March 25, 2011 | 38 comments
March 17, 2011 | 85 comments
March 17, 2011 | 9 comments
March 16, 2011 | 8 comments
March 15, 2011 | 8 comments
This morning, I boarded an Amtrak train leaving Washington, DC, where the security measures consisted of me having to flash my ticket to an agent before proceeding to the track. In other words, they were non-existent. A lot of criticisms have been leveled at the TSA for its body scan/pat down policy, especially as it pertains to privacy. But something that particularly bothers me about the procedure is that it’s indicitive of the American tendency to respond to the last attack rather than anticipate future attacks. There’s a shoe bomber, so we have to take off our shoes. There’s a plot involving liquids, so we can’t carry bottles of water. There’s an underwear bomber, so we have to have our junk touched. At the same time, we allocate scant resources toward securing other potential targets, such as our train system. A well-coordinated attack on Amtrak trains could wreak havok with the Northeast Corridor and cause a national panic during the busy Thanksgiving travel week, and there are virtually no measures in place to stop it. Yet if terrorists were actually to attack the trains, the next day we’d see a series of ad hoc security measures at train stations, and be treated to countless news stories about how the warning signs were there and we failed to act. I’m not arguing that train security should be as stringent as airport security, but it seems absurd to place such an inordinant focus on stopping the next underwear bomber while acting as if trains (or whatever else) could never be a target.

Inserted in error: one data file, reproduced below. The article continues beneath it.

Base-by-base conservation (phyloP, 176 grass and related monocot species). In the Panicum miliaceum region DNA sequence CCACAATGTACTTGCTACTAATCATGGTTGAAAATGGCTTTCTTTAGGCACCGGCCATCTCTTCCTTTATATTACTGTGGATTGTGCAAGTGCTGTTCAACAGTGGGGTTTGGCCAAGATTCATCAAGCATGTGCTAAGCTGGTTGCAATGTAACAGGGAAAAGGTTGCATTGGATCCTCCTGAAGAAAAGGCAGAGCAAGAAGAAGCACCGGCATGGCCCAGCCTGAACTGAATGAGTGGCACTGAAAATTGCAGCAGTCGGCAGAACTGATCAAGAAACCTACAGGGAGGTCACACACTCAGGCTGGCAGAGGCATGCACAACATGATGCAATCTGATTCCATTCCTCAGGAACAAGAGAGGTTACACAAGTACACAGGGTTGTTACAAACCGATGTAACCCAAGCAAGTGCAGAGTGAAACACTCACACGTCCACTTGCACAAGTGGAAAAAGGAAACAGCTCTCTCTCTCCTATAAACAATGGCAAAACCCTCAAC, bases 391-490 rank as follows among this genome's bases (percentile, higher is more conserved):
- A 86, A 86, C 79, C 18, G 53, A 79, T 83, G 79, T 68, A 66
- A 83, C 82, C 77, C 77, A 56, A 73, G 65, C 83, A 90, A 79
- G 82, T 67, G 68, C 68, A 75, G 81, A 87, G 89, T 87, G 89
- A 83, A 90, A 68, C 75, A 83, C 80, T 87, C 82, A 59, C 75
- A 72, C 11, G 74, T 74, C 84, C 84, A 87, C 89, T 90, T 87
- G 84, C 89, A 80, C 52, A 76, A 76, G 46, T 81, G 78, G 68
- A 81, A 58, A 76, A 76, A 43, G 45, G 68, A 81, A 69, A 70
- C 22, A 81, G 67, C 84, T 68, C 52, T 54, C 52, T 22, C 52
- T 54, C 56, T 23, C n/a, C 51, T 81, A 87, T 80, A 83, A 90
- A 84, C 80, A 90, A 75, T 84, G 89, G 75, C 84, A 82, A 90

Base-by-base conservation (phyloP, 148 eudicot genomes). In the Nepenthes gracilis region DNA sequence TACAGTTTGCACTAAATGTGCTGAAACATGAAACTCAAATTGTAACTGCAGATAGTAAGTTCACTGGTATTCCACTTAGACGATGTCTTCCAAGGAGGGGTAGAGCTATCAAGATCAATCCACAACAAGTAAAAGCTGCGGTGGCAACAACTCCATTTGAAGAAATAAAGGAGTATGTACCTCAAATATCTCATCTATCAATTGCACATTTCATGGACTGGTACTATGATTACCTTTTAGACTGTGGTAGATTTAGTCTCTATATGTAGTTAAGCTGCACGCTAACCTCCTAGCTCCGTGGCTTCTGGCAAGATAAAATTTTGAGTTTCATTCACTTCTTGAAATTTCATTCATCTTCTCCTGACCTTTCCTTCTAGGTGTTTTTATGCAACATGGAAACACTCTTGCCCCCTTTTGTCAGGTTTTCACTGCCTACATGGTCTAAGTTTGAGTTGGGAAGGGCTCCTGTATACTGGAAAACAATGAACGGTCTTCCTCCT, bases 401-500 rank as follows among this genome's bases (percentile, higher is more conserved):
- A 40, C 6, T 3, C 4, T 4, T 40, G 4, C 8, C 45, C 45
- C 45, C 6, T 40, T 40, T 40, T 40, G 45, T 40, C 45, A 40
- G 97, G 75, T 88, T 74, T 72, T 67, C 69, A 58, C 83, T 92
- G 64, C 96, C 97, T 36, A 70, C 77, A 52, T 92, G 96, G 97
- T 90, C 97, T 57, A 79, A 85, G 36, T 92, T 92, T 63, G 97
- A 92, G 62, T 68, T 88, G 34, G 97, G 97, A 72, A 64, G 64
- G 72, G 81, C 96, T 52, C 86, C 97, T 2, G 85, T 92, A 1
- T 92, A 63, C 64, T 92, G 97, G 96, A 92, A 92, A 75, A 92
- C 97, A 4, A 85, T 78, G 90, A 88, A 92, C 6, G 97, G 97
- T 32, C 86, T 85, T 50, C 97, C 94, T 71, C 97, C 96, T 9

A man of faith in a godless age is hitting Americans where it hurts.
Mr. and Mrs. American Spectator Reader, let P.J. O’Rourke talk sense to your kids.
In Britain, defending your property can get you life.
The debacle of this president’s administration is both a cause and a symptom of the decline of American values. Unless Congress impeaches him, that decline will go on unchecked. An eminent jurist surveys the damage and assesses the chances for the recovery of our culture.
It won’t take long for conservatives to scratch this presidential wannabe off their 2008 scorecard.
The American Christmas, like the songs that celebrate it, makes room for everybody under the rainbow. Is that why so many people seem to be hostile to it?
Was the President done in by the economy, or by the politics of the economy?
H/T to National Review Online